Facing asset challenges

Dr Ian Tiley: There is still some way to go in attaining optimum asset management.This is the first of a regular series of articles giving my perspective on several pressing issues being faced by NSW Local Government and by your Armidale Regional Council.

Local government reform in NSW has accelerated since 2011.A key driver for this reform is issues pertaining to the financial sustainability of councils.

The financial sustainability of a council is closely linked to the management of infrastructure.A large majority of council services are provided by infrastructure, which typically represents the majority of a council’s assets.

NSW Treasury Corporation offers the following definition of financial sustainability: “A local government will be financially sustainable over the long term when it is able to generate sufficient funds to provide the levels of service and infrastructure agreed with its community.”

This definition recognises the need for a long-term view and one that considers the relationships between revenue, infrastructure and service levels.

The Charter under the Local Government Act, 1993 requires councils

• Provide directly or on behalf of other levels of government, after due consultation, adequate, equitable and appropriate services and facilities for the community and to ensure that those services and facilities are managed efficiently and effectively;

• Have regard to the long-term and cumulative effects of its decisions;

• Bear in mind that it is the custodian and trustee of public assets and to effectively plan for, account for and manage the assets for which it is responsible;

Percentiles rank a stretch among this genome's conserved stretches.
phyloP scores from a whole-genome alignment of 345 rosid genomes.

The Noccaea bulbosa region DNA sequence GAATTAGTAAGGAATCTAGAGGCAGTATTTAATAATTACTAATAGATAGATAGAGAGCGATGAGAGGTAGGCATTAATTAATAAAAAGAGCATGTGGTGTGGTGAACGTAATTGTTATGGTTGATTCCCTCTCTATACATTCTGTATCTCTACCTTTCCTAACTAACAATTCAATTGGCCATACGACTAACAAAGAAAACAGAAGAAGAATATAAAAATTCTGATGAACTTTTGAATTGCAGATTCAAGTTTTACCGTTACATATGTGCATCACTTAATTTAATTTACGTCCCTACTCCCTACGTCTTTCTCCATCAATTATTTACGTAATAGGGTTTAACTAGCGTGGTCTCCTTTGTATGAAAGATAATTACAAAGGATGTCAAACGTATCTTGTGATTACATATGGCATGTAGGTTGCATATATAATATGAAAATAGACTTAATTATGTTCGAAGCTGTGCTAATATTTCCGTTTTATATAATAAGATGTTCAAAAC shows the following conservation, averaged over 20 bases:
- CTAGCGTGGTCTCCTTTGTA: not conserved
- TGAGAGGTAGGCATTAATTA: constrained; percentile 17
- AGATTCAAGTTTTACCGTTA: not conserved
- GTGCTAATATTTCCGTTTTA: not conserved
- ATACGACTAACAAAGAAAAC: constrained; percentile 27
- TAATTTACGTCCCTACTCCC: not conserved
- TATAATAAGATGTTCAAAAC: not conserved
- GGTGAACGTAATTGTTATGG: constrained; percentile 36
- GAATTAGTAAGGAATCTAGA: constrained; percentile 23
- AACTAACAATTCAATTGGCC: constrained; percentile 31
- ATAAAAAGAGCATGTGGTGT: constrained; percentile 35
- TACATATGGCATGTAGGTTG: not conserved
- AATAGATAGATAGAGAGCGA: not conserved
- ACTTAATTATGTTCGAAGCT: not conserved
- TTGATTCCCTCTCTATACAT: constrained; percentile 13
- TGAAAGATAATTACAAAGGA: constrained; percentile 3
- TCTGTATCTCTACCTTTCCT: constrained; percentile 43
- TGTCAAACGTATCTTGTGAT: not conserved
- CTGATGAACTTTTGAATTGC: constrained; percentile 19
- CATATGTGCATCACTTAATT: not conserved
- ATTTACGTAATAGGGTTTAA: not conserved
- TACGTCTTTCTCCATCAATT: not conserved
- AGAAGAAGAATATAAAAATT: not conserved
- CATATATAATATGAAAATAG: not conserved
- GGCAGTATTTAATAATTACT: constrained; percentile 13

• Engage in long-term strategic planning on behalf of the local community.

For at least the first decade after the 1993 Act was proclaimed, only a small number of councils prepared strategic asset management plans. From 1993, most councils adequately developed asset registers to comply with the accounting standard AAS27. However, attention was generally not directed to the wider purpose of the Charter.

The requirements in the AAS27 general purpose financial reporting arrangements include the preparation of a Special Schedule Seven report, which reviews the status of a council’s assets.

The Local Government Act was amended in 2009 to include the Integrated Planning and Reporting Framework (IP&R) which will soon be strengthened under an amendment to the Act, and requiring all councils in NSW to establish a long-term financial plan, informed by an asset management plan. IP&R mandates improved reporting, benchmarking, collaboration and industry capacity building in respect of the sector’s asset management practices and ultimately the services delivered to the community.

A key aspect of the IP&R framework is that asset management should have a service delivery focus and the assets provided should be appropriate to meet the needs of the community, as set out in the community strategic plan.

However, at the time of implementation of IP&R, the asset management plans developed by most councils modelled existing levels of service and used age-based, not condition-rated, deterioration models. Therefore the full benefits of the framework are yet to be achieved.

Your council has made good progress with asset management but still faces many challenges.

Dr Ian Tiley, administrator,Armidale Regional Council. To read the full column, visit 苏州美甲美睫培训armidaleexpress苏州美甲美睫培训419论坛

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